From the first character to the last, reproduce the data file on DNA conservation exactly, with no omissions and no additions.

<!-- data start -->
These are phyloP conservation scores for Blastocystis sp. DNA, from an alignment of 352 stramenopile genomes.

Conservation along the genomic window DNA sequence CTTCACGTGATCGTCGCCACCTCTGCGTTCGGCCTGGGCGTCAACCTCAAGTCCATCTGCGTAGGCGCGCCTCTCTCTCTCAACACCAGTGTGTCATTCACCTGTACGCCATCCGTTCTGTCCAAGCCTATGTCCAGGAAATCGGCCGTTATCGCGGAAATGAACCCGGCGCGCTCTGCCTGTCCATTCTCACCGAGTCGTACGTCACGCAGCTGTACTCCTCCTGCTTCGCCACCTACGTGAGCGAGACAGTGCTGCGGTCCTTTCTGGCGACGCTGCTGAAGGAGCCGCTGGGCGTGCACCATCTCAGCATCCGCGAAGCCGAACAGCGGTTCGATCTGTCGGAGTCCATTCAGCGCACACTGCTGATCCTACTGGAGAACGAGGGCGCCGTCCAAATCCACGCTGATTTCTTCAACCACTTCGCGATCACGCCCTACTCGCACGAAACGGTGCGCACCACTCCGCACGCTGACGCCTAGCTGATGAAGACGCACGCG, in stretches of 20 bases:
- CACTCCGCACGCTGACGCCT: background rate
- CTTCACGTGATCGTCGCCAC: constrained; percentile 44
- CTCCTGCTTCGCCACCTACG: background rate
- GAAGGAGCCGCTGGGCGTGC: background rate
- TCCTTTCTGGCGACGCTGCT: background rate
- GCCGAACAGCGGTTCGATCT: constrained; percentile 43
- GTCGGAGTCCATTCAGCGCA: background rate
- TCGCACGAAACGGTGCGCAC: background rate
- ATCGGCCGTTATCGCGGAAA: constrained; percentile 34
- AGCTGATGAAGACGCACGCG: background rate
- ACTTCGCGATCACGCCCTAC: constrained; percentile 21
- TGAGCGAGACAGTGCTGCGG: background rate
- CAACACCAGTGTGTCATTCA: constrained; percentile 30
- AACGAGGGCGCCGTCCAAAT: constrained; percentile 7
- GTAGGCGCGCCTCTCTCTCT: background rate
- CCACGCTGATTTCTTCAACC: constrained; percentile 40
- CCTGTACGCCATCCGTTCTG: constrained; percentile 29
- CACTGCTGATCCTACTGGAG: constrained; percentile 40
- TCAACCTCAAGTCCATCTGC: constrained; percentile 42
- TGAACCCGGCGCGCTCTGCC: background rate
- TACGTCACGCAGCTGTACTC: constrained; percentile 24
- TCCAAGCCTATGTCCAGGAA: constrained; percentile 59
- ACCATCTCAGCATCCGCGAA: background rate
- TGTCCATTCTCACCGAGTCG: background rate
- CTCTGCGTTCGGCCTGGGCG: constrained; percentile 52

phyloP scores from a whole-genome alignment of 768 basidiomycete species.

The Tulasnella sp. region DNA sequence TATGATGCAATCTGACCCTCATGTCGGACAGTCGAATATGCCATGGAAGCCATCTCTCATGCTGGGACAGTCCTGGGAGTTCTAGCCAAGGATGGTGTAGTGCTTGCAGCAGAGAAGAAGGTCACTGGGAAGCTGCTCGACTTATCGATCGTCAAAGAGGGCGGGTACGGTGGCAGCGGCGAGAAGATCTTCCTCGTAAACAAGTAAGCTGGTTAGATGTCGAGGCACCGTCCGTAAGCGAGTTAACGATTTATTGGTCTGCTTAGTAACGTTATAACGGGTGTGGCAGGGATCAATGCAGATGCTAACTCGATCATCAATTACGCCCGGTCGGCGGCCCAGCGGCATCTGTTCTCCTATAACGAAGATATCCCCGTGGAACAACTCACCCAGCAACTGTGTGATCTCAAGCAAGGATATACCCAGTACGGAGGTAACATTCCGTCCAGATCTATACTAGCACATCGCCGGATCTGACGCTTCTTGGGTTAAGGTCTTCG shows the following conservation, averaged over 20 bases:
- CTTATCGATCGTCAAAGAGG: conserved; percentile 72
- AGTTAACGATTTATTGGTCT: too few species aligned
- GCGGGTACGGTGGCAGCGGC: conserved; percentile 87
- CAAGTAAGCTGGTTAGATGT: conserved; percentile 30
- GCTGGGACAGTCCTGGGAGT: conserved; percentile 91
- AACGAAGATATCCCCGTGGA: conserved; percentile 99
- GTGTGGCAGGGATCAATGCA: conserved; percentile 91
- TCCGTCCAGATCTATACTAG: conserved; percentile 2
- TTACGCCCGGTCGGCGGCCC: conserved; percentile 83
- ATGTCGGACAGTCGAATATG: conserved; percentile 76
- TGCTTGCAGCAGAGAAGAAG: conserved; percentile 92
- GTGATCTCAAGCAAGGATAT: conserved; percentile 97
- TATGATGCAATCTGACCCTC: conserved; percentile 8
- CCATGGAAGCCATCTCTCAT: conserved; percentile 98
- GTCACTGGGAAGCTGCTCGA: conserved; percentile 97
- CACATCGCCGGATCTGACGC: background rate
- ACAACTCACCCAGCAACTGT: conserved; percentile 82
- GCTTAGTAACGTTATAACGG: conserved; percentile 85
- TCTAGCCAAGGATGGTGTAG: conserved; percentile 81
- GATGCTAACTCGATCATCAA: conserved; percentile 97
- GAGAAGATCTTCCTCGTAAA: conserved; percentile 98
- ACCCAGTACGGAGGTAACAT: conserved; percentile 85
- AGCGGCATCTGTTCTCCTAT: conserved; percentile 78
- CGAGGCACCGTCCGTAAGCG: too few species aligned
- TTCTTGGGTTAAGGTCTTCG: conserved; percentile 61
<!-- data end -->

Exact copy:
These are phyloP conservation scores for Blastocystis sp. DNA, from an alignment of 352 stramenopile genomes.

Conservation along the genomic window DNA sequence CTTCACGTGATCGTCGCCACCTCTGCGTTCGGCCTGGGCGTCAACCTCAAGTCCATCTGCGTAGGCGCGCCTCTCTCTCTCAACACCAGTGTGTCATTCACCTGTACGCCATCCGTTCTGTCCAAGCCTATGTCCAGGAAATCGGCCGTTATCGCGGAAATGAACCCGGCGCGCTCTGCCTGTCCATTCTCACCGAGTCGTACGTCACGCAGCTGTACTCCTCCTGCTTCGCCACCTACGTGAGCGAGACAGTGCTGCGGTCCTTTCTGGCGACGCTGCTGAAGGAGCCGCTGGGCGTGCACCATCTCAGCATCCGCGAAGCCGAACAGCGGTTCGATCTGTCGGAGTCCATTCAGCGCACACTGCTGATCCTACTGGAGAACGAGGGCGCCGTCCAAATCCACGCTGATTTCTTCAACCACTTCGCGATCACGCCCTACTCGCACGAAACGGTGCGCACCACTCCGCACGCTGACGCCTAGCTGATGAAGACGCACGCG, in stretches of 20 bases:
- CACTCCGCACGCTGACGCCT: background rate
- CTTCACGTGATCGTCGCCAC: constrained; percentile 44
- CTCCTGCTTCGCCACCTACG: background rate
- GAAGGAGCCGCTGGGCGTGC: background rate
- TCCTTTCTGGCGACGCTGCT: background rate
- GCCGAACAGCGGTTCGATCT: constrained; percentile 43
- GTCGGAGTCCATTCAGCGCA: background rate
- TCGCACGAAACGGTGCGCAC: background rate
- ATCGGCCGTTATCGCGGAAA: constrained; percentile 34
- AGCTGATGAAGACGCACGCG: background rate
- ACTTCGCGATCACGCCCTAC: constrained; percentile 21
- TGAGCGAGACAGTGCTGCGG: background rate
- CAACACCAGTGTGTCATTCA: constrained; percentile 30
- AACGAGGGCGCCGTCCAAAT: constrained; percentile 7
- GTAGGCGCGCCTCTCTCTCT: background rate
- CCACGCTGATTTCTTCAACC: constrained; percentile 40
- CCTGTACGCCATCCGTTCTG: constrained; percentile 29
- CACTGCTGATCCTACTGGAG: constrained; percentile 40
- TCAACCTCAAGTCCATCTGC: constrained; percentile 42
- TGAACCCGGCGCGCTCTGCC: background rate
- TACGTCACGCAGCTGTACTC: constrained; percentile 24
- TCCAAGCCTATGTCCAGGAA: constrained; percentile 59
- ACCATCTCAGCATCCGCGAA: background rate
- TGTCCATTCTCACCGAGTCG: background rate
- CTCTGCGTTCGGCCTGGGCG: constrained; percentile 52

phyloP scores from a whole-genome alignment of 768 basidiomycete species.

The Tulasnella sp. region DNA sequence TATGATGCAATCTGACCCTCATGTCGGACAGTCGAATATGCCATGGAAGCCATCTCTCATGCTGGGACAGTCCTGGGAGTTCTAGCCAAGGATGGTGTAGTGCTTGCAGCAGAGAAGAAGGTCACTGGGAAGCTGCTCGACTTATCGATCGTCAAAGAGGGCGGGTACGGTGGCAGCGGCGAGAAGATCTTCCTCGTAAACAAGTAAGCTGGTTAGATGTCGAGGCACCGTCCGTAAGCGAGTTAACGATTTATTGGTCTGCTTAGTAACGTTATAACGGGTGTGGCAGGGATCAATGCAGATGCTAACTCGATCATCAATTACGCCCGGTCGGCGGCCCAGCGGCATCTGTTCTCCTATAACGAAGATATCCCCGTGGAACAACTCACCCAGCAACTGTGTGATCTCAAGCAAGGATATACCCAGTACGGAGGTAACATTCCGTCCAGATCTATACTAGCACATCGCCGGATCTGACGCTTCTTGGGTTAAGGTCTTCG shows the following conservation, averaged over 20 bases:
- CTTATCGATCGTCAAAGAGG: conserved; percentile 72
- AGTTAACGATTTATTGGTCT: too few species aligned
- GCGGGTACGGTGGCAGCGGC: conserved; percentile 87
- CAAGTAAGCTGGTTAGATGT: conserved; percentile 30
- GCTGGGACAGTCCTGGGAGT: conserved; percentile 91
- AACGAAGATATCCCCGTGGA: conserved; percentile 99
- GTGTGGCAGGGATCAATGCA: conserved; percentile 91
- TCCGTCCAGATCTATACTAG: conserved; percentile 2
- TTACGCCCGGTCGGCGGCCC: conserved; percentile 83
- ATGTCGGACAGTCGAATATG: conserved; percentile 76
- TGCTTGCAGCAGAGAAGAAG: conserved; percentile 92
- GTGATCTCAAGCAAGGATAT: conserved; percentile 97
- TATGATGCAATCTGACCCTC: conserved; percentile 8
- CCATGGAAGCCATCTCTCAT: conserved; percentile 98
- GTCACTGGGAAGCTGCTCGA: conserved; percentile 97
- CACATCGCCGGATCTGACGC: background rate
- ACAACTCACCCAGCAACTGT: conserved; percentile 82
- GCTTAGTAACGTTATAACGG: conserved; percentile 85
- TCTAGCCAAGGATGGTGTAG: conserved; percentile 81
- GATGCTAACTCGATCATCAA: conserved; percentile 97
- GAGAAGATCTTCCTCGTAAA: conserved; percentile 98
- ACCCAGTACGGAGGTAACAT: conserved; percentile 85
- AGCGGCATCTGTTCTCCTAT: conserved; percentile 78
- CGAGGCACCGTCCGTAAGCG: too few species aligned
- TTCTTGGGTTAAGGTCTTCG: conserved; percentile 61